Eight Ways to Quickly Build Trust in Your Brand

MAY 7, 2014 5:09pm ET

According to a survey conducted by Edelman in 2013, "financial services" is the least trusted industry globally with only 46% of respondents indicating they have trust. In the U.S. by comparison, only 43% of respondents indicated they trust financial service providers. Even though the numbers have gone up a couple of percentage points in the past year, they're still woefully low considering the importance of a trustworthy financial sector.

Your mortgage marketing strategy and brand must evoke trust.

The fact is that the housing meltdown has cast a dark shadow on the mortgage industry. Because mortgage lending is a boom and bust industry, many new lenders tend to jump in when they see the sector is booming and they do very little to try to establish a brand worthy of trust.

They don't have to. They're making money and pushing their refinance deals through the system. 

When the bust occurs, they're out. They may try to hang on and form relationships with referrers, but operationally they're not set up for purchase transactions and have very little if any credibility with Realtors because they've ignored them. The trust factor isn't there.

No matter what business you're in, the only thing you’re really selling is trust. Consumers want to know they can trust their lender to do the right thing, give them a fair deal and make it to closing. On time.

Mortgage companies want to form business alliances as well with product and service providers they can trust to do the right thing by them and in turn for their borrowers. Those who prove to be the most trustworthy and have a widespread reputation as such are the winners.
According to the same survey by Edelman, the two leading factors for distrust are corruption and fraud and the wrong incentives driving business decisions.

These are followed by such items as poor performance and transparency issues or simple incompetence. You can conclude that these factors which cause distrust could be applied to any business.

Now, here are some not-so-surprising findings from the same survey. Key trust-building attributes in order of importance for businesses include:

  • Listening to customer needs and feedback
  • Taking responsible action to address issues
  • Placing customers ahead of profits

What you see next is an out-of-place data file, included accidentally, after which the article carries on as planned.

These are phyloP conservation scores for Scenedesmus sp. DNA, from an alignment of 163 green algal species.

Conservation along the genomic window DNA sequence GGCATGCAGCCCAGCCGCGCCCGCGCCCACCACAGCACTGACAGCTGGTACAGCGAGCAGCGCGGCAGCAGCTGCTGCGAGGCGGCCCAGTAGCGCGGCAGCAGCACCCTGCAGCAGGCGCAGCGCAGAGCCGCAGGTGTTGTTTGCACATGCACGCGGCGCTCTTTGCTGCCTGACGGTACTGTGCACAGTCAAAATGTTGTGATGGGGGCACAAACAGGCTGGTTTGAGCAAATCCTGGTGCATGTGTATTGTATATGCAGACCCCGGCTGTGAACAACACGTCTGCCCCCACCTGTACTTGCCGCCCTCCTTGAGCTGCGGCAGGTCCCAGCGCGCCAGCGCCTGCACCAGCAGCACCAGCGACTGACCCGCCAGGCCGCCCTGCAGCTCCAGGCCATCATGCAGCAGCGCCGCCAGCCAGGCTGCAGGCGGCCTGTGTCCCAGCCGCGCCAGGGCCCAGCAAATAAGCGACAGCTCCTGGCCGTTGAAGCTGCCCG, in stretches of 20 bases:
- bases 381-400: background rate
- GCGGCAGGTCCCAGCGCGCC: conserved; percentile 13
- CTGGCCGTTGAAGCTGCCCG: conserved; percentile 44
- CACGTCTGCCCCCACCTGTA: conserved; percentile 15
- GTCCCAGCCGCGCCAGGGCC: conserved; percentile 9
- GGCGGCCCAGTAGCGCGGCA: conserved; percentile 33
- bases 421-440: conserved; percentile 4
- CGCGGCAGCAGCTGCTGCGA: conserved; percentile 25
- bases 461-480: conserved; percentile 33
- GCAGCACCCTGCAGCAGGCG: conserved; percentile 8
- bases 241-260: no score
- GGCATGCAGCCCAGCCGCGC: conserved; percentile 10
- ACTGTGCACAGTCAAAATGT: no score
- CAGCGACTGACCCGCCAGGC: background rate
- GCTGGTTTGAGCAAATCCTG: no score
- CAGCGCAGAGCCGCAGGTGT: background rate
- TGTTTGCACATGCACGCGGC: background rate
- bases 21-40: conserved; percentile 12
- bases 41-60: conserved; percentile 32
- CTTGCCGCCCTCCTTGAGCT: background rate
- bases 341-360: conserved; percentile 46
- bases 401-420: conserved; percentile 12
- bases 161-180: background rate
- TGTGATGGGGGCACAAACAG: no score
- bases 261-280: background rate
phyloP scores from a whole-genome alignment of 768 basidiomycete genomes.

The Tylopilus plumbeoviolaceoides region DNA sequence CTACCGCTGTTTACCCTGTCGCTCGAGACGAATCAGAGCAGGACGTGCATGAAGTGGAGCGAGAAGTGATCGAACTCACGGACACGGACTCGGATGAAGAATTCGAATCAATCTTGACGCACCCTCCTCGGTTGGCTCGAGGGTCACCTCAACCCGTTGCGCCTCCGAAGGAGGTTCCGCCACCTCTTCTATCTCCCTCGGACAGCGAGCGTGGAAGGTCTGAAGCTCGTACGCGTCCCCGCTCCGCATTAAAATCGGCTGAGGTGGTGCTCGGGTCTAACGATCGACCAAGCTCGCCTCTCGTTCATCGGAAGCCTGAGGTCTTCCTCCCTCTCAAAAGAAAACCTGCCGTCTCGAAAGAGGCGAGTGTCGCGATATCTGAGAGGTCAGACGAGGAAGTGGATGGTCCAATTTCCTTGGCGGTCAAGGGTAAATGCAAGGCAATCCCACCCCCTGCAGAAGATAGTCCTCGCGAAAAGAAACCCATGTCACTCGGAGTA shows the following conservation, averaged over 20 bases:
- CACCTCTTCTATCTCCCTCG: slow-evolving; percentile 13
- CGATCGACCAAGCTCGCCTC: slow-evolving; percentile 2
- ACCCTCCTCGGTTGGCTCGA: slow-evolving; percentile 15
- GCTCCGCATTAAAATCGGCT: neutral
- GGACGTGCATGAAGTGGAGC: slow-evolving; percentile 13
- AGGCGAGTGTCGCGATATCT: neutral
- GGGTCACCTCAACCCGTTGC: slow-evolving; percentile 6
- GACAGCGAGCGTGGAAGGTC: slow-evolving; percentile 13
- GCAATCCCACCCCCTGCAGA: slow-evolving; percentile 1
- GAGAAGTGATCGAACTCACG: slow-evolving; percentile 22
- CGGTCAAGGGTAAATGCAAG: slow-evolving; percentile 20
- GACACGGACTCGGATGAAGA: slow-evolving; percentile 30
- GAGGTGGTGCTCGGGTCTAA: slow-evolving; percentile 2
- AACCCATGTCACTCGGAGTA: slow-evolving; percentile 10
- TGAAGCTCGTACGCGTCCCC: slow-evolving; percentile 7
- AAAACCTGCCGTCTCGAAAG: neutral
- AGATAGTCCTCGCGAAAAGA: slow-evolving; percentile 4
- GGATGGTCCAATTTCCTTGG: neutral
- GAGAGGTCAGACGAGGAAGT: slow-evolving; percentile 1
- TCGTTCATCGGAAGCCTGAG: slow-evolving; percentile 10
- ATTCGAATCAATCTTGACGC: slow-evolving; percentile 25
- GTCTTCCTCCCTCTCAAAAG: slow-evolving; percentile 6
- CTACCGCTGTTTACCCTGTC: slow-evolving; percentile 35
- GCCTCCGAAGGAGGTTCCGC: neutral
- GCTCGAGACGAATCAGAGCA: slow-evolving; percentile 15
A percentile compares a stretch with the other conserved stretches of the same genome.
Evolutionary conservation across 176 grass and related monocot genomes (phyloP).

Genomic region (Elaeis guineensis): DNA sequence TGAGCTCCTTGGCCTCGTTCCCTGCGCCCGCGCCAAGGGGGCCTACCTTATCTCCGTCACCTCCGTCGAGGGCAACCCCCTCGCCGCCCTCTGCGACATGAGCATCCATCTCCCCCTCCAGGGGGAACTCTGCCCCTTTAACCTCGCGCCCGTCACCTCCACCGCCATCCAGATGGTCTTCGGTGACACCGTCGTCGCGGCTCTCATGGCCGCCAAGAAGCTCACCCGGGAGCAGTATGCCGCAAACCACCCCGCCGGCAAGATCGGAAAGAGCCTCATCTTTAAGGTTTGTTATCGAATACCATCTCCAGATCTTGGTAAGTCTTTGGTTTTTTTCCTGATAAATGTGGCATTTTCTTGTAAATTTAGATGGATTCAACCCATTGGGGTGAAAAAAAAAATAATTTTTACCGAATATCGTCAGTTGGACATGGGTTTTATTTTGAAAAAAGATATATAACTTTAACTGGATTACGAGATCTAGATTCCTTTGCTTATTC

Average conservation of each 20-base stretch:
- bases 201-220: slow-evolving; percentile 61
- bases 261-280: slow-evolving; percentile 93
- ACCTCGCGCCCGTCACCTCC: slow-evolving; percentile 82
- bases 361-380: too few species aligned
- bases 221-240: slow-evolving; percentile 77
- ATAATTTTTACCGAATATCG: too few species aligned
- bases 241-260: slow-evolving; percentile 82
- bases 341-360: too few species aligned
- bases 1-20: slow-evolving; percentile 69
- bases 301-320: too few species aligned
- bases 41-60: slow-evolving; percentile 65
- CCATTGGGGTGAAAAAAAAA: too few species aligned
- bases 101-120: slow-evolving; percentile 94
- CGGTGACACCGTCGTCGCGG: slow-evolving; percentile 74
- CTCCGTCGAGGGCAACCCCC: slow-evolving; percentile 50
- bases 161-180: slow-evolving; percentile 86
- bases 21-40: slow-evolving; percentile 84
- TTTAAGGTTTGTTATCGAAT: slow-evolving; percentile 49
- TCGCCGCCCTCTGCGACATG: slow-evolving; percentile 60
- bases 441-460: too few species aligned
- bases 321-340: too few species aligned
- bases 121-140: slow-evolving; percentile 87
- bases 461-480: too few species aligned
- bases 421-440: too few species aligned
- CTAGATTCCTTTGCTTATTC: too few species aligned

• Transparent and open business practices
  • High quality products or services
  • Ethical business practices

So, how can you leverage this information to drive trust in your brand? Here are eight ideas to consider:

  • Acquire certifications, awards and participate in continuing education classes. For example, through the Mortgage Bankers Association, you can earn your Certified Mortgage Banker designation. Earning this designation places you in the upper echelon of professional success in the industry. The next two levels of achievement are the Executive CMB and the Master CMB.

If you’re a mortgage broker, NAMB-The Association of Mortgage Professionals offers three levels of certification tied to experience: General Mortgage Associate; Certified Residential Mortgage Specialist; and the Certified Mortgage Consultant. Each level has continuing education requirements.

If you're an underwriter, technology company, appraisal firm, title company or any other product or service provider, there are opportunities to acquire awards and certifications and make them known to your target audience. Examples could include the Mortgage Technology Awards for technology providers and the Accredited Senior Appraiser designation for appraisers.

Additional examples could be the Better Business Bureau designation or an award for "best places to work" or "fastest growing company."

  • Leveraging social media is a great way to build trust. Social media engagement is unique in that it works for small start-ups and well-established behemoths alike. 

There are still some out there that don't buy into this because they don't know how it works or the power that it has.

Here's a statistic you should be aware of if you're one of the naysayers. In a report from eMarketer, 82% of consumers trust a company more if they are involved with social media. This means that if you're active on Facebook, Google+, YouTube, LinkedIn, distributing helpful information and writing blogs, your ability to build trust among your target audience is greatly accelerated.

This statistic is not far behind friend and family recommendations. Being social accommodates many of the key factors listed earlier from the survey that build trust.

  • Be careful not to overstate. We've always been told as children and adults that if something sounds too good to be true, then it probably is. Consumers are much smarter and more discerning than ever before especially when it comes to financial services, so if you feel you can offer something special, be sure to show proof that you're offering is real.

As for companies that offer business-to-business products or services, those who are in the position to make purchase decisions make them carefully and are not impressed by grandiose claims that are just filler copy commonly found in sales materials.

These claims of greatness are frequently not backed up and not worth anything at all to the reader. They tell your prospects that you really don't have any real differentiation and that you're "grasping at straws" to try to create it.

If you say it, then you must prove it. No empty statements allowed.

  • Be on time; just do what you say you're going to do when you say you're going to do it. Yes, I know that sounds really simple, but surely you know people who are always running just a little bit late. And then, they want you to trust that they'll deliver needed documents and other key services on time after you hire them. Put yourself in the clients' position. Don't you get annoyed when people aren't on time when you're on a busy schedule?
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